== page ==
You said on stage that your shrink told you not to drink with the pills, and then you downed a pill. You’ve been drinking all night.
You have an expensive lifestyle. No parties, no concerts, but lots of girls. They’re all expensive. Diapers, food, private school. You work so much, they barely remember you’re there. This makes you feel like an alien at home, an intruder. So you work more.
You’re trying really really hard to be shomer and not touch boys. You flirt with them hard, even harder, just so you know you still can. You worry they’ll think you’re too frum, or too weird. You worry they’ll think this no matter what. Maybe it’s your hashkafa. Maybe it’s just you, the person you are, and this whole religious thing is just a cover.
When your rabbi/teacher/cousin/sister touched you, you thought you had to go along with it. You’ve always felt you weren’t as good as everyone else, that you deserved whatever was coming. And now you got it.
We put such stress on ourselves. We are parents, workers, Torah learners, baalei tzedakah, artists. It would be so easy, you think — I think — to just be one of the things I want to be. A tortured artist who goes to cafes every night and writes for ten hours and barely eats. A father — a suburban father, a good one, who spends lots of time at home and drives his kids everywhere and manages somehow to always be ready for a weekend trip, the beach, camping, Disney. I could be this person. I really could.
But I can’t be all of them at once.
And so we drink. We flirt. We go to kollel six days, sixteen hours a day, and then we do Shabbos, and then we go out to clubs in the city and go crazy.
Sometimes, you tell yourself, you just need to release tension.
But things aren’t getting any less tense. They never do.
And though you’ve made it all work out so far — this writer/father/worker/artist/life combo — you never feel completely sure. You’re never guaranteed your next paycheck, or that your boss really likes you, or that your wife doesn’t secretly hate you, or not-secretly hate you. There’s always the nagging doubt in your mind, the knowledge that you’re not good enough, the idea that everyone else on Earth knows how to be a successful human being and you are not. You’re a cheap imitation, a failure.
So you think more about that than you do about your own humanity, your own individuality. You think about too many things that aren’t your own life. You do too many things, and you half-ass them all, but at least they’re done. One less thing for you to worry about. You know to keep focusing on the Big Things, the Good Things, the Things That Count. But it’s hard to focus on G-d when you pray, or your kids when you play with them. Too many other things are taking up your brain.
Really, though, it’s only one thing: it’s idols. All of it, it’s idols. I’ve pretty much realized that the source of my anxiety is the fact that I feel too many competing interests for a single moment of my time — stories, family, money, G-d, food, sleep — and a lot of that conflict comes down to the question of, which one of them am I supposed to listen to?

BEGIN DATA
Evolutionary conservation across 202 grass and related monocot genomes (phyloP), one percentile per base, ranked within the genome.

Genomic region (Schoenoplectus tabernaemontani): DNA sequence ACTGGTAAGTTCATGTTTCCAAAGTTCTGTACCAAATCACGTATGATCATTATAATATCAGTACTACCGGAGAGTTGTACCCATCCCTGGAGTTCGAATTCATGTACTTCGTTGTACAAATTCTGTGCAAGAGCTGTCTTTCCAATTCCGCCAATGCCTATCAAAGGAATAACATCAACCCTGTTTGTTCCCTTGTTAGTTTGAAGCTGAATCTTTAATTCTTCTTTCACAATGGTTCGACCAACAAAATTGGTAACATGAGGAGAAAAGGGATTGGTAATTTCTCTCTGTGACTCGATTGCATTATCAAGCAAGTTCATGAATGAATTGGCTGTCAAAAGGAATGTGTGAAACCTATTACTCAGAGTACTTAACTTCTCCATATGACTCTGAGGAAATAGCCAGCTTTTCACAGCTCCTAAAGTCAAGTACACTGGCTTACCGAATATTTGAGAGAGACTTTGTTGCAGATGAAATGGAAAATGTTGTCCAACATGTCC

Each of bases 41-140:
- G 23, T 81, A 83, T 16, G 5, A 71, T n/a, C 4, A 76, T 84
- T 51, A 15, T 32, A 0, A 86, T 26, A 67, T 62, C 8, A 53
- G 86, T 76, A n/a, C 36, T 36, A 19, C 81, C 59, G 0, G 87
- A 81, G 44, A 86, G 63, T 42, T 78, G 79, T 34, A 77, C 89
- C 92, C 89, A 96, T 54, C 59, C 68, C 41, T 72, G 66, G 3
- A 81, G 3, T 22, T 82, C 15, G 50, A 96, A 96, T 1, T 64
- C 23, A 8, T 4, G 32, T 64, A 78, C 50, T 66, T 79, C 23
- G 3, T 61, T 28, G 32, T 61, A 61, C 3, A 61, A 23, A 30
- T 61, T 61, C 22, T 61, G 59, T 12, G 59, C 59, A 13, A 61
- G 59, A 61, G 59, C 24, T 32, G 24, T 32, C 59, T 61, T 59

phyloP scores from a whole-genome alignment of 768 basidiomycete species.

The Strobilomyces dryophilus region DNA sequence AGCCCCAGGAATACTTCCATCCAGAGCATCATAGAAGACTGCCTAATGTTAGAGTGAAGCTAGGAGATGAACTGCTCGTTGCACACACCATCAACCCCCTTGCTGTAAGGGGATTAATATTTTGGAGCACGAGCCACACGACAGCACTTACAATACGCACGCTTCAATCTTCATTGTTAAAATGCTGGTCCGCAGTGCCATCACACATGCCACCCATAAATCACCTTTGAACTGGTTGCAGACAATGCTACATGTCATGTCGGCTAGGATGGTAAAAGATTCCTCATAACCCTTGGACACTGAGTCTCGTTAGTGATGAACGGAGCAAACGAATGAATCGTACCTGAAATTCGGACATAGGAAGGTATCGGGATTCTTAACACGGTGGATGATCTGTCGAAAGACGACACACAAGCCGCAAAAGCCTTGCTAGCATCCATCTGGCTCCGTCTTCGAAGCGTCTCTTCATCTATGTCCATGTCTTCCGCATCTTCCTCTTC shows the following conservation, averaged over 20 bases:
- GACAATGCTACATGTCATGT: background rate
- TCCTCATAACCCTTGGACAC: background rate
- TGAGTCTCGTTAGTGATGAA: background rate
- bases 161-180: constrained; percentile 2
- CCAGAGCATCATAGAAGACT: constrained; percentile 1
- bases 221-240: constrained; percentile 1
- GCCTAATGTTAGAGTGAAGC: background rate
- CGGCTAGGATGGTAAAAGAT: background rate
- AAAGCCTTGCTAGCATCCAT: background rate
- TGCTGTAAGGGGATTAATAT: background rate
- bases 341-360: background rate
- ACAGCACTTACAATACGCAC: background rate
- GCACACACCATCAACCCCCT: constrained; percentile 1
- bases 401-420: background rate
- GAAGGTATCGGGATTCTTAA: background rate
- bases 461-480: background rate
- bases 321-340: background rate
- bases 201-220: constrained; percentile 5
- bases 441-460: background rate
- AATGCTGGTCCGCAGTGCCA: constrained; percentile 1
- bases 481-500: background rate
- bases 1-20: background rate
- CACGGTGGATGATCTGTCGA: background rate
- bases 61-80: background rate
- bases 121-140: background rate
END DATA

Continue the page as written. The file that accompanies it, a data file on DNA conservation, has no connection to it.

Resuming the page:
My life, I know, is a lot better than many other people who read this site. I’m not that girl who’s wrestling with not touching boys before she’s married. Thank G-d, I’ve never been abused or taken advantage of by a parent or a rabbi, or even society in general. Yes, my kids torture me, but that’s just what kids do. And I might occasionally drink too much, but that’s nobody’s fault but my own. And my struggles, trying to make a living and pay for our school and our house and our food, and then stay up late freelancing and coming up with stories when I get a chance, and then taking an hour or two out of my day to pray to G-d, are honestly not that hard.
But, man, some days it feels that way. I wake up at 6, pray, help with kids, get to work, come home, put them to bed, have dinner, and, boom, the day is gone and so is my soul. I used to be a punk, screaming at the top of my lungs for passion and revolution and wanting to change the world. I always wanted to have kids, and I always wanted my life to be meaningful.
Now I’ve got it. And it might just be too damn hard.
Part of it, I think, is our status as Weird Jews. We have a set of priorities the world doesn’t understand, and another set of priorities that other Jews don’t understand. But part, I think, is that we’re just afraid to do our own thing. No matter how much I reassure myself that I’m okay, that I don’t have to be like everyone else, there’s the internal pressure, the pressure that comes form sharing a world with other people, just from co-existing in the same places and speaking the same language. Sometimes I look around at the other people on the subway and wonder if I’m in a bizarre experiment, like a mouse raised from birth in a cardboard box filled with rubber balls instead of other mice, and I ask myself, what do the scientists want me to do with my life?
And the thing I get to — on the good days, when anxiety doesn’t take over and I don’t just shove the question to the back of my mind — is that, like scientists, G-d doesn’t want one single answer. G-d wants us to be ourselves. G-d wants us to endure all the torture of this world, all the unsureness and awkwardness and searching for hidden meanings, just like we’re that mouse in that experiment reacting to the rubber balls. And what does G-d want us to do? Well, exactly whatever it is we’re going to do. That’s the hardest part of life, and the best part.
Image source: Rodrigo Vega, I believe. Tzvi says it’s all over the Internet, and I’d really love to give the artist credit, so if it’s not him, please give a shout.